There’s a new report out from Stanford’s Clayman Institute for Gender Research documenting the change in hiring practices at research universities with respect to dual-career couples. In their study, “academic couples comprise 36% of the American professoriate,” and the rate of couples-hiring “has increased from 3 percent in the 1970s to 13 percent since 2000.”
Chronicle subscribers can click here for the write-up; otherwise the executive summary and full report are both available online. The Clayman Institute has also launched a blog devoted to the logistical challenges of what used to be called the two-body problem, and even a Facebook group.
The report’s main conclusions–this is a big deal (of the 72% of surveyed faculty with employed partners, half were academics), employment status matters to couples, and universities need to be prepared for this–seem entirely appropriate.
Although A and I are both in the same department, we were not a couples hire in the sense used by this report; rather, A won out in a national search a couple of years after I was hired. And so we can vouch for the report’s conclusions in one sense: that employment status matters a lot. With 2 tenure-line appointments, it’s pretty unlikely that we’d ever move–or, at least, it would take a comparable situation for us to even begin to think about it. One way for colleges to compete for faculty is definitely to attend to partner hires. And, without getting too specific about this, I think it’s fair to say that we also believe that universities should think more seriously and explicitly about couples hiring than they usually do. There are hard questions of faculty recruitment and retention, fairness, faculty control over hiring, the balance between an optimistic view of academic partnerships, and the realities of contemporary divorce statistics–relying on the good intentions of people is not enough. (For example: A national search that results in a spousal hire will *always* be interpreted in diametrically opposite ways: some will say that it validates the candidate, while others will say it wasn’t a ‘real’ search, that various thumbs were on the scale.)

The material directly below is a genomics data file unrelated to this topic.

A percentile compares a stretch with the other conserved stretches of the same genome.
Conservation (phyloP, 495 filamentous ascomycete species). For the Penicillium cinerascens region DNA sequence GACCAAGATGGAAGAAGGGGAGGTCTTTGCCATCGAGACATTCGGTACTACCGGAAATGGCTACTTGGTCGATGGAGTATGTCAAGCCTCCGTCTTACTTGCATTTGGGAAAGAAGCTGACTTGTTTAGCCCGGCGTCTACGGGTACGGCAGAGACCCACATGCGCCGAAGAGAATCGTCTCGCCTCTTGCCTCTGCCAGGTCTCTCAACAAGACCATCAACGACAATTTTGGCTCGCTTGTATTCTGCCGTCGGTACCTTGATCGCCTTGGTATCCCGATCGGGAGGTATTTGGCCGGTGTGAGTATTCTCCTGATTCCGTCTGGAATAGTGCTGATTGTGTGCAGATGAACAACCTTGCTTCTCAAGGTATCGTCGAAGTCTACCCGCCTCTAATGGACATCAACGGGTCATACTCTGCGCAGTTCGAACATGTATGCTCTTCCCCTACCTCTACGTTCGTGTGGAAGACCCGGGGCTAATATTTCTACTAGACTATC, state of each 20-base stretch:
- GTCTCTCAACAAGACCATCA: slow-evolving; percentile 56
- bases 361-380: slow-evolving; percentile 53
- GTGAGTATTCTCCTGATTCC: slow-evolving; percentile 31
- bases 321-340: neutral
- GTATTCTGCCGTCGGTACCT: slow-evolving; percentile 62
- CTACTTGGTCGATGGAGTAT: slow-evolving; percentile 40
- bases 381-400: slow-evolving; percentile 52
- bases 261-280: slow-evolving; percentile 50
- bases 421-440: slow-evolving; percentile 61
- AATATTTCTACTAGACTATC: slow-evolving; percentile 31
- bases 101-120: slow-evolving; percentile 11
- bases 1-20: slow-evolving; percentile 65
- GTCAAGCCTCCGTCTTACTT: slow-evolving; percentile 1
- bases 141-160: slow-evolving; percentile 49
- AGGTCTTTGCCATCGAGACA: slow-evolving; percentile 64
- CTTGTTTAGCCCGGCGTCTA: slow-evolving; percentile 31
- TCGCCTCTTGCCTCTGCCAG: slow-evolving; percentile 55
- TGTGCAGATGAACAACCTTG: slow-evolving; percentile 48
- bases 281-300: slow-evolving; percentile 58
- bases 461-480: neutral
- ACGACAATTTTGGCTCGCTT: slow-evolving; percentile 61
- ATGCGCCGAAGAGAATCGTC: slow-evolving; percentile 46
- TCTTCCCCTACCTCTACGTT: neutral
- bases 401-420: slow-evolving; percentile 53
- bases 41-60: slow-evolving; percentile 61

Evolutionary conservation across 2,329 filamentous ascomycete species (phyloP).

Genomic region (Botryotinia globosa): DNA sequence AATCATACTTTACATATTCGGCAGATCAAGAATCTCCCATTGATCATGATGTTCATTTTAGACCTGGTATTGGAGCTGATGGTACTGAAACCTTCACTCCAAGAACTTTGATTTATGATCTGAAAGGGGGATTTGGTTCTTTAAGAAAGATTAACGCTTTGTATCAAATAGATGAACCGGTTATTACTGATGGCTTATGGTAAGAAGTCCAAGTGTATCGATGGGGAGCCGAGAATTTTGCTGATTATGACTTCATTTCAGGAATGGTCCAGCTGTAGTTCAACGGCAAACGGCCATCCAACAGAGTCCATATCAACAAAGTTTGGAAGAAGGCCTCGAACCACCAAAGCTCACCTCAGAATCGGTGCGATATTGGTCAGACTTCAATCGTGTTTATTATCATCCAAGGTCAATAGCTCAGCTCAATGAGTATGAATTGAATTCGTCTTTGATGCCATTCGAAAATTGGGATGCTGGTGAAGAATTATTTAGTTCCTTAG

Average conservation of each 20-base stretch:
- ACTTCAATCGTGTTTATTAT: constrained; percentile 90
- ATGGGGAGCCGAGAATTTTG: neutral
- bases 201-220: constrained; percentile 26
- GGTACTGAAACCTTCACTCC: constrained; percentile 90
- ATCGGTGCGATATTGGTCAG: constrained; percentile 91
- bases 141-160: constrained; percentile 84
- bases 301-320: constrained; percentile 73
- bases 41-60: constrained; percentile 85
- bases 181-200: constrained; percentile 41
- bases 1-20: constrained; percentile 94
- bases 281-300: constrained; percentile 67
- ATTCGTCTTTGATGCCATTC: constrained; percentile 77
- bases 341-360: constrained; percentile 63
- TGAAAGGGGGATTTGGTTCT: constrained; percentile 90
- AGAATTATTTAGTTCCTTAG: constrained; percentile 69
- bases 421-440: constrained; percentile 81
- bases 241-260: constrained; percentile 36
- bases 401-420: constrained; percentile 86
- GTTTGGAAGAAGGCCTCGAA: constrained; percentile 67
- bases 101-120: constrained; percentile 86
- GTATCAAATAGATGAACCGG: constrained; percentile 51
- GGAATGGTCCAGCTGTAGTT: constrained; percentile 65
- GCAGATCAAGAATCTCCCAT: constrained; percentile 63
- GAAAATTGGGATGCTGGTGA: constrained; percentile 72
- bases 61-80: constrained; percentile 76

That we’ve been treated well by our own department doesn’t moot the problem.
Update: Be sure to check out Bill Wandless’s thoughts on this issue, viewed from the idiosyncratic position of the single male professor. I think that the correct answer to this problem is for grad students not to pair up, and for professors, by and large, not to mack on students, but both developments seem unlikely. (I know from experience: I met A in graduate school, and I also had a very early marriage . . . to a professor.)